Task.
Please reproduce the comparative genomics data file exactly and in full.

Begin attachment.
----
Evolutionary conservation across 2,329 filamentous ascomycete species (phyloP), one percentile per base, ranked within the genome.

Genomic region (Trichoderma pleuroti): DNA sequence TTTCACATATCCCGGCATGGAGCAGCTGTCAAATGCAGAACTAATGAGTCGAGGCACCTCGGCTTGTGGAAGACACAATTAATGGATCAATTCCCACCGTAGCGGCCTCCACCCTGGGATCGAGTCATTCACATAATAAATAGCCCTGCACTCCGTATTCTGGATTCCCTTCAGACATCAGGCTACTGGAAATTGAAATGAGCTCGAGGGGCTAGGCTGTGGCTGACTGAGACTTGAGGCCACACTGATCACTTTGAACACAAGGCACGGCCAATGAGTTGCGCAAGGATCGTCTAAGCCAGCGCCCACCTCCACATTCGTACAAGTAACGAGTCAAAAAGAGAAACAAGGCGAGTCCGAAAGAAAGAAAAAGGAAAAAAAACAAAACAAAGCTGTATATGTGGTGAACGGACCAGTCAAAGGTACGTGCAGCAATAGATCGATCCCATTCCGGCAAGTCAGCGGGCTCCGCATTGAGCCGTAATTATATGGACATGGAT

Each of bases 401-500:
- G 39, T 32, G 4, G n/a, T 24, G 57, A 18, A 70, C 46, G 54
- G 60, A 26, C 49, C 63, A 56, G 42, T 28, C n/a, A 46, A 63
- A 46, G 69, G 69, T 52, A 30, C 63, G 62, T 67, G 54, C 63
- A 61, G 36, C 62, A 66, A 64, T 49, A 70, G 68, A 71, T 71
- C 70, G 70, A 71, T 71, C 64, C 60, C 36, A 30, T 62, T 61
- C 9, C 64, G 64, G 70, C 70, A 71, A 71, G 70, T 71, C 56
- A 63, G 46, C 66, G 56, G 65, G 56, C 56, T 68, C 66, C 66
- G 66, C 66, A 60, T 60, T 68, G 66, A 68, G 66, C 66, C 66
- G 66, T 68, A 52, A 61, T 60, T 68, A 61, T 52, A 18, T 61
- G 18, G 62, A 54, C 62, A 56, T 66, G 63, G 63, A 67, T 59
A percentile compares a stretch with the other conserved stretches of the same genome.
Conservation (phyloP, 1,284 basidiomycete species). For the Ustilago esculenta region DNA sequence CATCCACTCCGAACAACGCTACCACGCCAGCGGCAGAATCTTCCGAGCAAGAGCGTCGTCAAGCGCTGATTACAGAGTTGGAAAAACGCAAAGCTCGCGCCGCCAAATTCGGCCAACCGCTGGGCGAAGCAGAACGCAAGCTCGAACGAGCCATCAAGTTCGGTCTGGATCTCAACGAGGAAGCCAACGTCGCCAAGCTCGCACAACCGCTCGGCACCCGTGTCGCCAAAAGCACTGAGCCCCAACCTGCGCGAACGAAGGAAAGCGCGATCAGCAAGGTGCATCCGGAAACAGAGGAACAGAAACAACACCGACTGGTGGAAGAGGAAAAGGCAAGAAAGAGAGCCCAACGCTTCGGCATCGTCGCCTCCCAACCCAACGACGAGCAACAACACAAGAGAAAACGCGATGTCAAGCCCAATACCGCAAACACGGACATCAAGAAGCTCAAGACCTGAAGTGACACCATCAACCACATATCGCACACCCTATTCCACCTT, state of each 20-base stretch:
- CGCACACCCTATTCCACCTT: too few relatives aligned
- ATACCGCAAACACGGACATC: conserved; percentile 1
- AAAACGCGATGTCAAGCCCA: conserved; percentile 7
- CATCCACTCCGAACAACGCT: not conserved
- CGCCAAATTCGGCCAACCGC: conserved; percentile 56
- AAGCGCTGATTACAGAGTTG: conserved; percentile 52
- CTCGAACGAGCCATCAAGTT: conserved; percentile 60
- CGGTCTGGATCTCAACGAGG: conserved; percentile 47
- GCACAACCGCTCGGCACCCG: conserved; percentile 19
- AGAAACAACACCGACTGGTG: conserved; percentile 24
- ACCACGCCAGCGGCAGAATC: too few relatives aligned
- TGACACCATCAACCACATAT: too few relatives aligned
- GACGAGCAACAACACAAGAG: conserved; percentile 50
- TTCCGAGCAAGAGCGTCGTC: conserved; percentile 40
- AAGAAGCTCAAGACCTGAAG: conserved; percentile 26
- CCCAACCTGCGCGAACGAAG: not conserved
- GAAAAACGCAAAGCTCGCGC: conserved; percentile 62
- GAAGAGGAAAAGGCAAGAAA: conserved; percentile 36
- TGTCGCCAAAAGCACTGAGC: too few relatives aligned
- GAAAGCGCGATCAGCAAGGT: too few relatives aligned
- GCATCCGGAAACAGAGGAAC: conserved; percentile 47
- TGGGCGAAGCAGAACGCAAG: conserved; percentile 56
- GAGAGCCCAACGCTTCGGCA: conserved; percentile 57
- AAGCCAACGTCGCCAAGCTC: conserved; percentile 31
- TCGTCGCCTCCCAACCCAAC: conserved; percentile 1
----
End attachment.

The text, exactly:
Evolutionary conservation across 2,329 filamentous ascomycete species (phyloP), one percentile per base, ranked within the genome.

Genomic region (Trichoderma pleuroti): DNA sequence TTTCACATATCCCGGCATGGAGCAGCTGTCAAATGCAGAACTAATGAGTCGAGGCACCTCGGCTTGTGGAAGACACAATTAATGGATCAATTCCCACCGTAGCGGCCTCCACCCTGGGATCGAGTCATTCACATAATAAATAGCCCTGCACTCCGTATTCTGGATTCCCTTCAGACATCAGGCTACTGGAAATTGAAATGAGCTCGAGGGGCTAGGCTGTGGCTGACTGAGACTTGAGGCCACACTGATCACTTTGAACACAAGGCACGGCCAATGAGTTGCGCAAGGATCGTCTAAGCCAGCGCCCACCTCCACATTCGTACAAGTAACGAGTCAAAAAGAGAAACAAGGCGAGTCCGAAAGAAAGAAAAAGGAAAAAAAACAAAACAAAGCTGTATATGTGGTGAACGGACCAGTCAAAGGTACGTGCAGCAATAGATCGATCCCATTCCGGCAAGTCAGCGGGCTCCGCATTGAGCCGTAATTATATGGACATGGAT

Each of bases 401-500:
- G 39, T 32, G 4, G n/a, T 24, G 57, A 18, A 70, C 46, G 54
- G 60, A 26, C 49, C 63, A 56, G 42, T 28, C n/a, A 46, A 63
- A 46, G 69, G 69, T 52, A 30, C 63, G 62, T 67, G 54, C 63
- A 61, G 36, C 62, A 66, A 64, T 49, A 70, G 68, A 71, T 71
- C 70, G 70, A 71, T 71, C 64, C 60, C 36, A 30, T 62, T 61
- C 9, C 64, G 64, G 70, C 70, A 71, A 71, G 70, T 71, C 56
- A 63, G 46, C 66, G 56, G 65, G 56, C 56, T 68, C 66, C 66
- G 66, C 66, A 60, T 60, T 68, G 66, A 68, G 66, C 66, C 66
- G 66, T 68, A 52, A 61, T 60, T 68, A 61, T 52, A 18, T 61
- G 18, G 62, A 54, C 62, A 56, T 66, G 63, G 63, A 67, T 59
A percentile compares a stretch with the other conserved stretches of the same genome.
Conservation (phyloP, 1,284 basidiomycete species). For the Ustilago esculenta region DNA sequence CATCCACTCCGAACAACGCTACCACGCCAGCGGCAGAATCTTCCGAGCAAGAGCGTCGTCAAGCGCTGATTACAGAGTTGGAAAAACGCAAAGCTCGCGCCGCCAAATTCGGCCAACCGCTGGGCGAAGCAGAACGCAAGCTCGAACGAGCCATCAAGTTCGGTCTGGATCTCAACGAGGAAGCCAACGTCGCCAAGCTCGCACAACCGCTCGGCACCCGTGTCGCCAAAAGCACTGAGCCCCAACCTGCGCGAACGAAGGAAAGCGCGATCAGCAAGGTGCATCCGGAAACAGAGGAACAGAAACAACACCGACTGGTGGAAGAGGAAAAGGCAAGAAAGAGAGCCCAACGCTTCGGCATCGTCGCCTCCCAACCCAACGACGAGCAACAACACAAGAGAAAACGCGATGTCAAGCCCAATACCGCAAACACGGACATCAAGAAGCTCAAGACCTGAAGTGACACCATCAACCACATATCGCACACCCTATTCCACCTT, state of each 20-base stretch:
- CGCACACCCTATTCCACCTT: too few relatives aligned
- ATACCGCAAACACGGACATC: conserved; percentile 1
- AAAACGCGATGTCAAGCCCA: conserved; percentile 7
- CATCCACTCCGAACAACGCT: not conserved
- CGCCAAATTCGGCCAACCGC: conserved; percentile 56
- AAGCGCTGATTACAGAGTTG: conserved; percentile 52
- CTCGAACGAGCCATCAAGTT: conserved; percentile 60
- CGGTCTGGATCTCAACGAGG: conserved; percentile 47
- GCACAACCGCTCGGCACCCG: conserved; percentile 19
- AGAAACAACACCGACTGGTG: conserved; percentile 24
- ACCACGCCAGCGGCAGAATC: too few relatives aligned
- TGACACCATCAACCACATAT: too few relatives aligned
- GACGAGCAACAACACAAGAG: conserved; percentile 50
- TTCCGAGCAAGAGCGTCGTC: conserved; percentile 40
- AAGAAGCTCAAGACCTGAAG: conserved; percentile 26
- CCCAACCTGCGCGAACGAAG: not conserved
- GAAAAACGCAAAGCTCGCGC: conserved; percentile 62
- GAAGAGGAAAAGGCAAGAAA: conserved; percentile 36
- TGTCGCCAAAAGCACTGAGC: too few relatives aligned
- GAAAGCGCGATCAGCAAGGT: too few relatives aligned
- GCATCCGGAAACAGAGGAAC: conserved; percentile 47
- TGGGCGAAGCAGAACGCAAG: conserved; percentile 56
- GAGAGCCCAACGCTTCGGCA: conserved; percentile 57
- AAGCCAACGTCGCCAAGCTC: conserved; percentile 31
- TCGTCGCCTCCCAACCCAAC: conserved; percentile 1